Two Sisters in the Parlor, an oil painting by Chinese artist Chang Shuhong, is on show at Pioneering: Chinese Artists Abroad in France and Chinese Modern Art (1911-1949) at the Long Museum in Shanghai.(Photo: China Daily）
An ongoing exhibition at the Long Museum (West Bund) in Shanghai reflects how 20th-century Chinese artists who studied abroad have had a strong influence on modern Chinese art.
The exhibition, Pioneering: Chinese Artists Abroad in France and Chinese Modern Art (1911-1949), opened on March 16 and will run through June 9 at the museum located in the West Bund cultural hub on the western bank of the Huangpu River.
Supported by the China National Arts Fund of 2018 and jointly hosted by the Central Academy of Fine Arts, the CAFA Art Museum and the Long Museum in Shanghai, the event showcases over 160 works by more than 40 artists.
According to the organizers, more than 40 of the exhibits came directly from the collection of the Long Museum, while the other 120 artworks were borrowed from nearly 40 public and private institutions and individuals.
The exhibition first opened at the CAFA Art Museum in Beijing from Jan 12 to March 3. After the showcase in Shanghai, the exhibition will be held in the Chongqing and Wuhan branches of the Long Museum.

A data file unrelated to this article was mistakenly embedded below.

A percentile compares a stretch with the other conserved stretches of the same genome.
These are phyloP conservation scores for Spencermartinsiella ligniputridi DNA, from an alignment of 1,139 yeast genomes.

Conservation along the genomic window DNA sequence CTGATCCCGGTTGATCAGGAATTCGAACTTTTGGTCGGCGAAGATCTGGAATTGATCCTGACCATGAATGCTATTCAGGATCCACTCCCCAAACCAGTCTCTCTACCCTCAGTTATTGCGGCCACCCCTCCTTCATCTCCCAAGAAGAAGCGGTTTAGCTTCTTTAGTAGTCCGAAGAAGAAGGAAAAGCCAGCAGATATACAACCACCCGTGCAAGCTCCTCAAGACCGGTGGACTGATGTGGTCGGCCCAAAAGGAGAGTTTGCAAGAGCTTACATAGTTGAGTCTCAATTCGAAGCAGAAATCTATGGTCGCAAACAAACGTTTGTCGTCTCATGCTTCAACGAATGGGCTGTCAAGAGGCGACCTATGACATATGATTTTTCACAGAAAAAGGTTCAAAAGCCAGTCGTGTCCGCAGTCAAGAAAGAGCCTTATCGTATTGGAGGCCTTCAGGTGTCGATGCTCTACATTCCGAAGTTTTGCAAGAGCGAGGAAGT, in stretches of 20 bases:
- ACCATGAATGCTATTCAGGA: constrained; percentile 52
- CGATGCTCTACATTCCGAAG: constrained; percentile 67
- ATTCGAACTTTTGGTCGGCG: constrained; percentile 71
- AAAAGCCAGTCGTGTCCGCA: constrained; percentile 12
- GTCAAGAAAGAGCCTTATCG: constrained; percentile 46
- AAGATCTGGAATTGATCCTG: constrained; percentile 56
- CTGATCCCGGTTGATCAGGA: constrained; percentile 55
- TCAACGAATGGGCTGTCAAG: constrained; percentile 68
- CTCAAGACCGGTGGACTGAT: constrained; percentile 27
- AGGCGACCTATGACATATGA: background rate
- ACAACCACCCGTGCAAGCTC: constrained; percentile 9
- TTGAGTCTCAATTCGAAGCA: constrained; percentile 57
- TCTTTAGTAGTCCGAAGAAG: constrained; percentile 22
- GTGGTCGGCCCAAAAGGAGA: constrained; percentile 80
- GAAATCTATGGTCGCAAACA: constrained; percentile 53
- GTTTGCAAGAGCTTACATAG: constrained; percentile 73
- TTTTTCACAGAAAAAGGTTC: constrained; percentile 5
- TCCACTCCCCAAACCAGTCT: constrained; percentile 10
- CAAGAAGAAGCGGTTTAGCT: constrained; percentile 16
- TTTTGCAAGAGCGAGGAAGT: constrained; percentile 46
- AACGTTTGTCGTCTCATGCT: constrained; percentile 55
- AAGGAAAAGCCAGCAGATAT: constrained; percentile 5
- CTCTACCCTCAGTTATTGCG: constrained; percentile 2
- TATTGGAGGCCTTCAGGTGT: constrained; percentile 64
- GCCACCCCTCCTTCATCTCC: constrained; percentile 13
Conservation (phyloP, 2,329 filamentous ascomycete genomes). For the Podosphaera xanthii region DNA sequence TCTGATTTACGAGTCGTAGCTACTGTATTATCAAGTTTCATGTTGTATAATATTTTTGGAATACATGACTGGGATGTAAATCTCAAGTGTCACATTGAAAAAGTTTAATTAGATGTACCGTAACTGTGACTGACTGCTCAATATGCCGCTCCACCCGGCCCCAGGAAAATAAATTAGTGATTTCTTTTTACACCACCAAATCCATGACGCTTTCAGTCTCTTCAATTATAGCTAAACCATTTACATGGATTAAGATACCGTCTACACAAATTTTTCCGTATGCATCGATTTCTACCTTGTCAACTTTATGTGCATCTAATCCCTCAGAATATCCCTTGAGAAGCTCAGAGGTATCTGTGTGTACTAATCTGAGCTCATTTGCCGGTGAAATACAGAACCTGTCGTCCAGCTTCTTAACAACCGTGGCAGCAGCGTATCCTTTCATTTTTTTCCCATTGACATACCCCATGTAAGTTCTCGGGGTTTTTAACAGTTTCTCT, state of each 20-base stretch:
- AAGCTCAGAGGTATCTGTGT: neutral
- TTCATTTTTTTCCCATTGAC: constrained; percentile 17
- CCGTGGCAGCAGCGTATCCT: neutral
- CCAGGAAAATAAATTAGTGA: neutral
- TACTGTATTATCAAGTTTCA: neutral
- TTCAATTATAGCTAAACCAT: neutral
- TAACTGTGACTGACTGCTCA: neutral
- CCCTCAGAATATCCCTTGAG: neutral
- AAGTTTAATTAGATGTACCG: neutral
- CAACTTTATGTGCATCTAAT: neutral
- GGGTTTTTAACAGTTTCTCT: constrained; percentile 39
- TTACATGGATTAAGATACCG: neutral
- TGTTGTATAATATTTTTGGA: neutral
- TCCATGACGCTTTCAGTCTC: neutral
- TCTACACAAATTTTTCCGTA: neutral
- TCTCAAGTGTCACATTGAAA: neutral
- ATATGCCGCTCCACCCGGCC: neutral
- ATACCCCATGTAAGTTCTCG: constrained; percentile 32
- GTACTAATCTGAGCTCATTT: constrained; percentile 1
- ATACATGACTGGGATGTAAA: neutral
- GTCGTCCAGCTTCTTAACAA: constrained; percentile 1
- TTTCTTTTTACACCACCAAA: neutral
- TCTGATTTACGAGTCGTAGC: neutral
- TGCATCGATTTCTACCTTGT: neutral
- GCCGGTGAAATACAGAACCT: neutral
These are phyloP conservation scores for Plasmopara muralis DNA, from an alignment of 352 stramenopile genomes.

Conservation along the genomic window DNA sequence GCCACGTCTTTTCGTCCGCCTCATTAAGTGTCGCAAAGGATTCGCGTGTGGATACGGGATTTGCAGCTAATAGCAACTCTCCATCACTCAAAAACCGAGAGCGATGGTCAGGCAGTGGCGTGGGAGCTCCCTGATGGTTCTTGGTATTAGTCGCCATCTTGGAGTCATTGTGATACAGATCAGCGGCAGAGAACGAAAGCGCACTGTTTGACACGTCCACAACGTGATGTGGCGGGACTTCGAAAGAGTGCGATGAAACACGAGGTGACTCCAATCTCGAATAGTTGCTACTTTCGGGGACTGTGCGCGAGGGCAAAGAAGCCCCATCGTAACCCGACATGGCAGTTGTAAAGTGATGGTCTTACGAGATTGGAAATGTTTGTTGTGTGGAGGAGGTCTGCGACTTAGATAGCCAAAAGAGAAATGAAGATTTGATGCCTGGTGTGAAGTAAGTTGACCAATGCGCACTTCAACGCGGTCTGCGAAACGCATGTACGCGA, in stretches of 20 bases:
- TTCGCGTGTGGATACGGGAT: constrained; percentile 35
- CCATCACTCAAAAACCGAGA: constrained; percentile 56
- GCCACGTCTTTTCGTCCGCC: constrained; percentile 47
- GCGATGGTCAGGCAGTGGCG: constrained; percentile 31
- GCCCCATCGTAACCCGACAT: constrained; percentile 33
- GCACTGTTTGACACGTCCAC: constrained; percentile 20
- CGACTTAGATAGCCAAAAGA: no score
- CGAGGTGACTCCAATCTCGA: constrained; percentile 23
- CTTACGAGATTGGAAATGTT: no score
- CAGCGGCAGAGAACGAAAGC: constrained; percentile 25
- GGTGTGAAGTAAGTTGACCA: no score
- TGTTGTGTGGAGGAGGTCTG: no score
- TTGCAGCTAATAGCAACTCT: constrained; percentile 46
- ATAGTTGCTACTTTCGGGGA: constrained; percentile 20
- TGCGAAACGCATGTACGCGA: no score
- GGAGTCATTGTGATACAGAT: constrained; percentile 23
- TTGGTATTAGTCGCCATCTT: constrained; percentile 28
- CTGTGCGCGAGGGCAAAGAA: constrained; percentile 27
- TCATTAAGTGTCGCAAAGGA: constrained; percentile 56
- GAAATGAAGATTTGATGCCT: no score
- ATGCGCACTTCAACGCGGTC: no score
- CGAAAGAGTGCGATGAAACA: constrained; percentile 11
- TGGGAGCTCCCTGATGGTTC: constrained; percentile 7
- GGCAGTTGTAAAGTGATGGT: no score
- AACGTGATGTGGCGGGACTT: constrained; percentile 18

Since the beginning of the 20th century, around 100 artists from China have traveled to France in pursuit of their dreams, says Zhang Zikang, director of the CAFA.
"The impact they had was unparalleled in Chinese art history. They brought back systematic methods for art education and, more importantly, ignited a passion and idealism for revitalizing Chinese art," he says.
Guo Hongmei, the executive curator of the show, says the first Chinese students to study art in Europe registered at Ecole Nationale Superieure des Beaux-Arts in Paris, or the National High School of Fine Arts, in 1911.
"Of the 100 Chinese artists who studied in France, we picked the most important ones who made the greatest impact on Chinese art history during the 20th century, and inspired more people to take an interest in the study of Chinese art in the early 20th century," she says.
Artists such as Xu Beihong, Lin Fengmian and Liu Haisu learned about classical, realism and naturalism at art academies in Europe. They later introduced artistic genres such as oil painting, sculpture and drawing as well as other new ideas to Chinese art that were then still limited to calligraphy and painting. It was also this group of artists who founded, developed, changed and enriched Chinese art during the first half of the 20th century.
Guo says the early 20th century was a time of exploration in the global art scene and these Chinese artists were inspired by the modernist ideas which fueled their pursuit of the classical, realist and traditional methodologies of the Western art world.
She says in search of artistic direction, many artists revisited their connections with Chinese philosophy, aesthetics and art.
Wang Wei, the director and co-founder of the Long Museum, says oil paintings by Chinese artists from the early 20th century are one of the earliest and most important works in the museum's collection.
"It was because of them that China's art scene went through unprecedented changes, and stepped into an open and diverse modern period," Wang says.